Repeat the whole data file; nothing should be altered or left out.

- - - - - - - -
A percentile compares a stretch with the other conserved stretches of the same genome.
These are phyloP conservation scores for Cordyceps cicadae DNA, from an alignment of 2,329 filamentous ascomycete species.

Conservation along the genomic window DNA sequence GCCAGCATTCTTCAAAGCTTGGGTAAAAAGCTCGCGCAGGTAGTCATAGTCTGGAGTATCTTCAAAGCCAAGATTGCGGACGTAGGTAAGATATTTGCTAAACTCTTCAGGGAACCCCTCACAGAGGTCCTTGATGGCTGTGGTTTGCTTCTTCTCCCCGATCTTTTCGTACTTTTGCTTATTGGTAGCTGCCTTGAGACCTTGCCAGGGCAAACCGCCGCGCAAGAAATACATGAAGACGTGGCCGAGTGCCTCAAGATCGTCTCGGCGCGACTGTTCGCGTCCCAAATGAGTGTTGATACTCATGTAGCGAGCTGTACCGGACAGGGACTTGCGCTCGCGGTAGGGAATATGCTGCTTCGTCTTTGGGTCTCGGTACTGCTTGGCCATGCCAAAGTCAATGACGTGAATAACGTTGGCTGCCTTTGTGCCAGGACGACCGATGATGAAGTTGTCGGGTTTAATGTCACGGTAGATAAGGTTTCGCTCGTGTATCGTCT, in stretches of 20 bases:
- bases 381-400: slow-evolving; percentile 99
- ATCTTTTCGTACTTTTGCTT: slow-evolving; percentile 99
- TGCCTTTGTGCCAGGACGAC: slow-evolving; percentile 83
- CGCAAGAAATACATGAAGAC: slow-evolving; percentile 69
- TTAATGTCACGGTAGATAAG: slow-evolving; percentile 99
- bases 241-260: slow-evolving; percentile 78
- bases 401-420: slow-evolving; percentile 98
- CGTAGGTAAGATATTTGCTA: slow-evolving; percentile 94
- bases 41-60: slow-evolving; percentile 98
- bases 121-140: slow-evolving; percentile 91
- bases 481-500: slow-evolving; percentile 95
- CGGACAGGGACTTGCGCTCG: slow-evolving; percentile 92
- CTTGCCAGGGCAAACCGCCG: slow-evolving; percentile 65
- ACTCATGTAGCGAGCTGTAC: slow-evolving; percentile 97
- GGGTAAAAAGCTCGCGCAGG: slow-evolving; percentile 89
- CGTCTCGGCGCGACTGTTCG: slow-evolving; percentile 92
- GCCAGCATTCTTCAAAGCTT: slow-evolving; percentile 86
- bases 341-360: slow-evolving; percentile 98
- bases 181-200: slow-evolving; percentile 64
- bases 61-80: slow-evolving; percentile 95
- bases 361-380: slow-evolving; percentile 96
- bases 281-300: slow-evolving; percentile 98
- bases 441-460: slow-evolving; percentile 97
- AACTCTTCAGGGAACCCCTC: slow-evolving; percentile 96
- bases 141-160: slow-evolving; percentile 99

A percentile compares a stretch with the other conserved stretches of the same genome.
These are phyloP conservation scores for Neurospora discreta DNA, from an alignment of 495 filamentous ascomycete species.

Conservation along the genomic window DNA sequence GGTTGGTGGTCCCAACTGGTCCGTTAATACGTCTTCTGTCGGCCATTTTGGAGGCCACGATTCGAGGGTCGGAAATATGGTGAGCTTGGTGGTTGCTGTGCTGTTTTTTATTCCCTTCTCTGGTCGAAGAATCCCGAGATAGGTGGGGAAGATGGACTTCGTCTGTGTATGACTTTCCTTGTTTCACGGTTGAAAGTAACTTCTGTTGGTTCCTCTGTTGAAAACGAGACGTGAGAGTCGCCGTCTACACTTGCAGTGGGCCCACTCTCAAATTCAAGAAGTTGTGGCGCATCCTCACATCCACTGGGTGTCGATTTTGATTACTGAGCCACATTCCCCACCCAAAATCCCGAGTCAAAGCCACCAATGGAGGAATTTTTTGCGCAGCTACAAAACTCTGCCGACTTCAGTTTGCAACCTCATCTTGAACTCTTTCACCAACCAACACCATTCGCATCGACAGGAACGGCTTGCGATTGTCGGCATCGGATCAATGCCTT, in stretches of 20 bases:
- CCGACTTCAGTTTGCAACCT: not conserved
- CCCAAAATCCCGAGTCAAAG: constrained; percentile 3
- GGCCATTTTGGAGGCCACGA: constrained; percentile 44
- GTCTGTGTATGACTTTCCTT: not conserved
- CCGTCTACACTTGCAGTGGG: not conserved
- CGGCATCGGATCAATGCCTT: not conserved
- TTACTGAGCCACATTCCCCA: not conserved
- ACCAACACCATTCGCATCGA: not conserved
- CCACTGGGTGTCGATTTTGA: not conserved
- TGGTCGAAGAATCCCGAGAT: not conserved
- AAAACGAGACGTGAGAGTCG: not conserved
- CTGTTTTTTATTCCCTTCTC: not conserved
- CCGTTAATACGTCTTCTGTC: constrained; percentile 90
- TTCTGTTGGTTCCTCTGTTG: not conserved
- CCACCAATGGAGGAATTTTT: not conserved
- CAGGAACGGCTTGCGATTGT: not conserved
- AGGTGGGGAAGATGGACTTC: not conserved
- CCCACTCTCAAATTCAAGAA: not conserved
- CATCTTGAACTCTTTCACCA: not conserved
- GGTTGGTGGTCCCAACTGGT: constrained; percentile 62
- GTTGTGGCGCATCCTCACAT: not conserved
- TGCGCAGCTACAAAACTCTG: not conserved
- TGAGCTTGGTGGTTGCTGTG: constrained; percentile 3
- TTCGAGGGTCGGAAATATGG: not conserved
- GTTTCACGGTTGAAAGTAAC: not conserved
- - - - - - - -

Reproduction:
A percentile compares a stretch with the other conserved stretches of the same genome.
These are phyloP conservation scores for Cordyceps cicadae DNA, from an alignment of 2,329 filamentous ascomycete species.

Conservation along the genomic window DNA sequence GCCAGCATTCTTCAAAGCTTGGGTAAAAAGCTCGCGCAGGTAGTCATAGTCTGGAGTATCTTCAAAGCCAAGATTGCGGACGTAGGTAAGATATTTGCTAAACTCTTCAGGGAACCCCTCACAGAGGTCCTTGATGGCTGTGGTTTGCTTCTTCTCCCCGATCTTTTCGTACTTTTGCTTATTGGTAGCTGCCTTGAGACCTTGCCAGGGCAAACCGCCGCGCAAGAAATACATGAAGACGTGGCCGAGTGCCTCAAGATCGTCTCGGCGCGACTGTTCGCGTCCCAAATGAGTGTTGATACTCATGTAGCGAGCTGTACCGGACAGGGACTTGCGCTCGCGGTAGGGAATATGCTGCTTCGTCTTTGGGTCTCGGTACTGCTTGGCCATGCCAAAGTCAATGACGTGAATAACGTTGGCTGCCTTTGTGCCAGGACGACCGATGATGAAGTTGTCGGGTTTAATGTCACGGTAGATAAGGTTTCGCTCGTGTATCGTCT, in stretches of 20 bases:
- bases 381-400: slow-evolving; percentile 99
- ATCTTTTCGTACTTTTGCTT: slow-evolving; percentile 99
- TGCCTTTGTGCCAGGACGAC: slow-evolving; percentile 83
- CGCAAGAAATACATGAAGAC: slow-evolving; percentile 69
- TTAATGTCACGGTAGATAAG: slow-evolving; percentile 99
- bases 241-260: slow-evolving; percentile 78
- bases 401-420: slow-evolving; percentile 98
- CGTAGGTAAGATATTTGCTA: slow-evolving; percentile 94
- bases 41-60: slow-evolving; percentile 98
- bases 121-140: slow-evolving; percentile 91
- bases 481-500: slow-evolving; percentile 95
- CGGACAGGGACTTGCGCTCG: slow-evolving; percentile 92
- CTTGCCAGGGCAAACCGCCG: slow-evolving; percentile 65
- ACTCATGTAGCGAGCTGTAC: slow-evolving; percentile 97
- GGGTAAAAAGCTCGCGCAGG: slow-evolving; percentile 89
- CGTCTCGGCGCGACTGTTCG: slow-evolving; percentile 92
- GCCAGCATTCTTCAAAGCTT: slow-evolving; percentile 86
- bases 341-360: slow-evolving; percentile 98
- bases 181-200: slow-evolving; percentile 64
- bases 61-80: slow-evolving; percentile 95
- bases 361-380: slow-evolving; percentile 96
- bases 281-300: slow-evolving; percentile 98
- bases 441-460: slow-evolving; percentile 97
- AACTCTTCAGGGAACCCCTC: slow-evolving; percentile 96
- bases 141-160: slow-evolving; percentile 99

A percentile compares a stretch with the other conserved stretches of the same genome.
These are phyloP conservation scores for Neurospora discreta DNA, from an alignment of 495 filamentous ascomycete species.

Conservation along the genomic window DNA sequence GGTTGGTGGTCCCAACTGGTCCGTTAATACGTCTTCTGTCGGCCATTTTGGAGGCCACGATTCGAGGGTCGGAAATATGGTGAGCTTGGTGGTTGCTGTGCTGTTTTTTATTCCCTTCTCTGGTCGAAGAATCCCGAGATAGGTGGGGAAGATGGACTTCGTCTGTGTATGACTTTCCTTGTTTCACGGTTGAAAGTAACTTCTGTTGGTTCCTCTGTTGAAAACGAGACGTGAGAGTCGCCGTCTACACTTGCAGTGGGCCCACTCTCAAATTCAAGAAGTTGTGGCGCATCCTCACATCCACTGGGTGTCGATTTTGATTACTGAGCCACATTCCCCACCCAAAATCCCGAGTCAAAGCCACCAATGGAGGAATTTTTTGCGCAGCTACAAAACTCTGCCGACTTCAGTTTGCAACCTCATCTTGAACTCTTTCACCAACCAACACCATTCGCATCGACAGGAACGGCTTGCGATTGTCGGCATCGGATCAATGCCTT, in stretches of 20 bases:
- CCGACTTCAGTTTGCAACCT: not conserved
- CCCAAAATCCCGAGTCAAAG: constrained; percentile 3
- GGCCATTTTGGAGGCCACGA: constrained; percentile 44
- GTCTGTGTATGACTTTCCTT: not conserved
- CCGTCTACACTTGCAGTGGG: not conserved
- CGGCATCGGATCAATGCCTT: not conserved
- TTACTGAGCCACATTCCCCA: not conserved
- ACCAACACCATTCGCATCGA: not conserved
- CCACTGGGTGTCGATTTTGA: not conserved
- TGGTCGAAGAATCCCGAGAT: not conserved
- AAAACGAGACGTGAGAGTCG: not conserved
- CTGTTTTTTATTCCCTTCTC: not conserved
- CCGTTAATACGTCTTCTGTC: constrained; percentile 90
- TTCTGTTGGTTCCTCTGTTG: not conserved
- CCACCAATGGAGGAATTTTT: not conserved
- CAGGAACGGCTTGCGATTGT: not conserved
- AGGTGGGGAAGATGGACTTC: not conserved
- CCCACTCTCAAATTCAAGAA: not conserved
- CATCTTGAACTCTTTCACCA: not conserved
- GGTTGGTGGTCCCAACTGGT: constrained; percentile 62
- GTTGTGGCGCATCCTCACAT: not conserved
- TGCGCAGCTACAAAACTCTG: not conserved
- TGAGCTTGGTGGTTGCTGTG: constrained; percentile 3
- TTCGAGGGTCGGAAATATGG: not conserved
- GTTTCACGGTTGAAAGTAAC: not conserved